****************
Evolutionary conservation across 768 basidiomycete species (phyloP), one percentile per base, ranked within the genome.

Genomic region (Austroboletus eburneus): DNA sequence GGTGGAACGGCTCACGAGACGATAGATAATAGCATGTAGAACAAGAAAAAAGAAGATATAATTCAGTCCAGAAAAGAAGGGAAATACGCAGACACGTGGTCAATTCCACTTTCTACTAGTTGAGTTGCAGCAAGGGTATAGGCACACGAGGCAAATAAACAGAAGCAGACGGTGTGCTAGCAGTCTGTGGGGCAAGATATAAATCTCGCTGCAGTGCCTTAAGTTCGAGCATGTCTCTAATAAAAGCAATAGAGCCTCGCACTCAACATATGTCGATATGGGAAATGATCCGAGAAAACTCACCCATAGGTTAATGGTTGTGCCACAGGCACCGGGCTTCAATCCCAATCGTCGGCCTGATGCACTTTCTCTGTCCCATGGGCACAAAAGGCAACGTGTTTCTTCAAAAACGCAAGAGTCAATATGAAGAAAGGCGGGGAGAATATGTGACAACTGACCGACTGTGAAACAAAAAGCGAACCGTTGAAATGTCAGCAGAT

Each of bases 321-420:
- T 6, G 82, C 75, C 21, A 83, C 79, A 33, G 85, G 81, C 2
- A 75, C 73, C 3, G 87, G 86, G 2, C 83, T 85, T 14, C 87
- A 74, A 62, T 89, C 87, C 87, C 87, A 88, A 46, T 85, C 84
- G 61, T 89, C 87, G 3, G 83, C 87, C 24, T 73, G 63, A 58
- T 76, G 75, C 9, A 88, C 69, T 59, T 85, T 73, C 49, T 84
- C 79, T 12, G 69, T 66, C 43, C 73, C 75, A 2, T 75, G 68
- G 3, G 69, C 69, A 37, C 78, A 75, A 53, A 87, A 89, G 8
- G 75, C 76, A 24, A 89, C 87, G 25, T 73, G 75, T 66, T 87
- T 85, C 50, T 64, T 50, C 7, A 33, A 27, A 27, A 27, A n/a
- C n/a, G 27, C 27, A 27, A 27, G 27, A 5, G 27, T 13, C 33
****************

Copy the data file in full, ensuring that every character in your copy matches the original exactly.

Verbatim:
Evolutionary conservation across 768 basidiomycete species (phyloP), one percentile per base, ranked within the genome.

Genomic region (Austroboletus eburneus): DNA sequence GGTGGAACGGCTCACGAGACGATAGATAATAGCATGTAGAACAAGAAAAAAGAAGATATAATTCAGTCCAGAAAAGAAGGGAAATACGCAGACACGTGGTCAATTCCACTTTCTACTAGTTGAGTTGCAGCAAGGGTATAGGCACACGAGGCAAATAAACAGAAGCAGACGGTGTGCTAGCAGTCTGTGGGGCAAGATATAAATCTCGCTGCAGTGCCTTAAGTTCGAGCATGTCTCTAATAAAAGCAATAGAGCCTCGCACTCAACATATGTCGATATGGGAAATGATCCGAGAAAACTCACCCATAGGTTAATGGTTGTGCCACAGGCACCGGGCTTCAATCCCAATCGTCGGCCTGATGCACTTTCTCTGTCCCATGGGCACAAAAGGCAACGTGTTTCTTCAAAAACGCAAGAGTCAATATGAAGAAAGGCGGGGAGAATATGTGACAACTGACCGACTGTGAAACAAAAAGCGAACCGTTGAAATGTCAGCAGAT

Each of bases 321-420:
- T 6, G 82, C 75, C 21, A 83, C 79, A 33, G 85, G 81, C 2
- A 75, C 73, C 3, G 87, G 86, G 2, C 83, T 85, T 14, C 87
- A 74, A 62, T 89, C 87, C 87, C 87, A 88, A 46, T 85, C 84
- G 61, T 89, C 87, G 3, G 83, C 87, C 24, T 73, G 63, A 58
- T 76, G 75, C 9, A 88, C 69, T 59, T 85, T 73, C 49, T 84
- C 79, T 12, G 69, T 66, C 43, C 73, C 75, A 2, T 75, G 68
- G 3, G 69, C 69, A 37, C 78, A 75, A 53, A 87, A 89, G 8
- G 75, C 76, A 24, A 89, C 87, G 25, T 73, G 75, T 66, T 87
- T 85, C 50, T 64, T 50, C 7, A 33, A 27, A 27, A 27, A n/a
- C n/a, G 27, C 27, A 27, A 27, G 27, A 5, G 27, T 13, C 33